For a firmware and/or software implementation, the techniques described herein may be implemented as instructions (for example, procedures, functions, and so on) that perform the functions described herein. The firmware and/or software codes may be stored in a memory and executed by a processor or processors. If implemented in software, the functions may be stored on or transmitted over as one or more instructions or code on a computer-readable medium. Computer-readable media includes both computer storage media and communication media including any medium that facilitates transfer of a computer program from one place to another. A storage media may be any available media that can be accessed by a computer. By way of example, and not limitation, such computer-readable media can comprise RAM, ROM, EEPROM, CD-ROM or other optical disk storage, magnetic disk storage or other magnetic storage devices, or any other medium that can be used to carry or store desired program code in the form of instructions or data structures and that can be accessed by a computer. Also, any connection is properly termed a computer-readable medium. For example, if the software is transmitted from a website, server, or other remote source using a coaxial cable, fiber optic cable, twisted pair, digital subscriber line (DSL), or wireless technologies such as infrared, radio, and microwave, then the coaxial cable, fiber optic cable, twisted pair, DSL, or wireless technologies such as infrared, radio, and microwave are included in the definition of medium. Disk and disc, as used herein, includes compact disc (CD), laser disc, optical disc, digital versatile disc (DVD), floppy disk and blu-ray disc where disks usually reproduce data magnetically, while discs reproduce data optically with lasers. Combinations of the above should also be included within the scope of computer-readable media.

The steps of a method, process, or algorithm described in connection with the embodiments disclosed herein may be embodied directly in hardware, in a software module executed by a processor, or in a combination of the two. The various steps or acts in a method or process may be performed in the order shown, or may be performed in another order. Additionally, one or more process or method steps may be omitted or one or more process or method steps may be added to the methods and processes. An additional step, block, or action may be added in the beginning, end, or intervening existing elements of the methods and processes.

The above description of the disclosed embodiments is provided to enable any person of ordinary skill in the art to make or use the disclosure. Various modifications to these embodiments will be readily apparent to those of ordinary skill in the art, and the generic principles defined herein may be applied to other embodiments without departing from the spirit or scope of the disclosure. Thus, the disclosure is not intended to be limited to the embodiments shown herein but is to be accorded the widest scope consistent with the principles and novel features disclosed herein.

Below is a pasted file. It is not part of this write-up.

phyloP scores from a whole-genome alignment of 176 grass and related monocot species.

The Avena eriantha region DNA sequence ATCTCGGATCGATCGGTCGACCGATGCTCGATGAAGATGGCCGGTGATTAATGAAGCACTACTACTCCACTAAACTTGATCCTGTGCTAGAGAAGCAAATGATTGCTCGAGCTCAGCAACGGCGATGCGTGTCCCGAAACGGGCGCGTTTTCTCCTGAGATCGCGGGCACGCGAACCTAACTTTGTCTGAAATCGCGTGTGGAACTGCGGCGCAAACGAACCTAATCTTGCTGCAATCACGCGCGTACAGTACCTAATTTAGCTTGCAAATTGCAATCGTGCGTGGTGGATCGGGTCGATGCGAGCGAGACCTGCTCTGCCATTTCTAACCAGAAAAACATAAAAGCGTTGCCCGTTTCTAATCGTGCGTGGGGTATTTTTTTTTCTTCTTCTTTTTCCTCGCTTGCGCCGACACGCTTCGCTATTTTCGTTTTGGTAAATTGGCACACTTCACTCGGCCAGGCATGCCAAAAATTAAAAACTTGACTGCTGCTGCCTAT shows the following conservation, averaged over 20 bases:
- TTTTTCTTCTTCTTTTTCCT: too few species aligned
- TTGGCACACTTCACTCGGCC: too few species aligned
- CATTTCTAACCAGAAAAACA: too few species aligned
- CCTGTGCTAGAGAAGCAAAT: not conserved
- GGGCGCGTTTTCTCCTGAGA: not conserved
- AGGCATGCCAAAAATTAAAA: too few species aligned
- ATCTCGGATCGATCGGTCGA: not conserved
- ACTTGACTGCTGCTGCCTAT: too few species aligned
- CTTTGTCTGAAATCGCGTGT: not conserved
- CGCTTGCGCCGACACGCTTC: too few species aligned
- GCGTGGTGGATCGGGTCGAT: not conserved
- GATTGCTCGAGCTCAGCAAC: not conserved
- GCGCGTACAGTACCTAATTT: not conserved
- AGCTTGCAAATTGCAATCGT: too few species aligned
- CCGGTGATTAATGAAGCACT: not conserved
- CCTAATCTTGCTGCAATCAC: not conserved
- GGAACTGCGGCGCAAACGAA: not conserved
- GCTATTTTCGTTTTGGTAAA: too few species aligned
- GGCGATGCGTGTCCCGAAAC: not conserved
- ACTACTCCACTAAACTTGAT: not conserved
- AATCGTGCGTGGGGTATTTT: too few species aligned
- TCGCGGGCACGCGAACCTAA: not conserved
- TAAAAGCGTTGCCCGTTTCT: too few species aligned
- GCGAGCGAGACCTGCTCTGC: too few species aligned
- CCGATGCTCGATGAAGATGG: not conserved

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Referenced by
Citing PatentFiling datePublication dateApplicantTitle
US8396426 *Feb 18, 2009Mar 12, 2013Alcatel LucentMulticarrier mobile device
US8583135 *Jul 25, 2008Nov 12, 2013Telefonaktiebolaget Lm Ericsson (Publ.)Systems and methods for reducing interference between and a macro base station and a femto base station
US20080293421 *Oct 27, 2006Nov 27, 2008Qualcomm IncorporatedMethod and Apparatus for Processing Procedures in Selected Interlace States in an Open State in Wireless Commnunication System
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Classifications
U.S. Classification455/447, 455/562.1, 370/208, 455/446, 370/335, 370/341, 455/452.2, 370/328, 370/203, 370/329, 370/342, 370/330, 455/450, 455/452.1, 370/343
International ClassificationH04W40/00, H04W16/00
Cooperative ClassificationH04B7/0408, H04W16/28, H04W16/00
European ClassificationH04W16/28, H04B7/04B, H04W16/00
Legal Events
DateCodeEventDescription
Jul 16, 2007ASAssignment
Owner name: QUALCOMM INCORPORATED, CALIFORNIA
Free format text: ASSIGNMENT OF ASSIGNORS INTEREST;ASSIGNORS:DONG, MIN;GOROKHOV, ALEXEI;JI, TINGFANG;REEL/FRAME:019563/0227;SIGNING DATES FROM 20070710 TO 20070711
Free format text: ASSIGNMENT OF ASSIGNORS INTEREST;ASSIGNORS:DONG, MIN;GOROKHOV, ALEXEI;JI, TINGFANG;SIGNING DATES FROM 20070710 TO 20070711;REEL/FRAME:019563/0227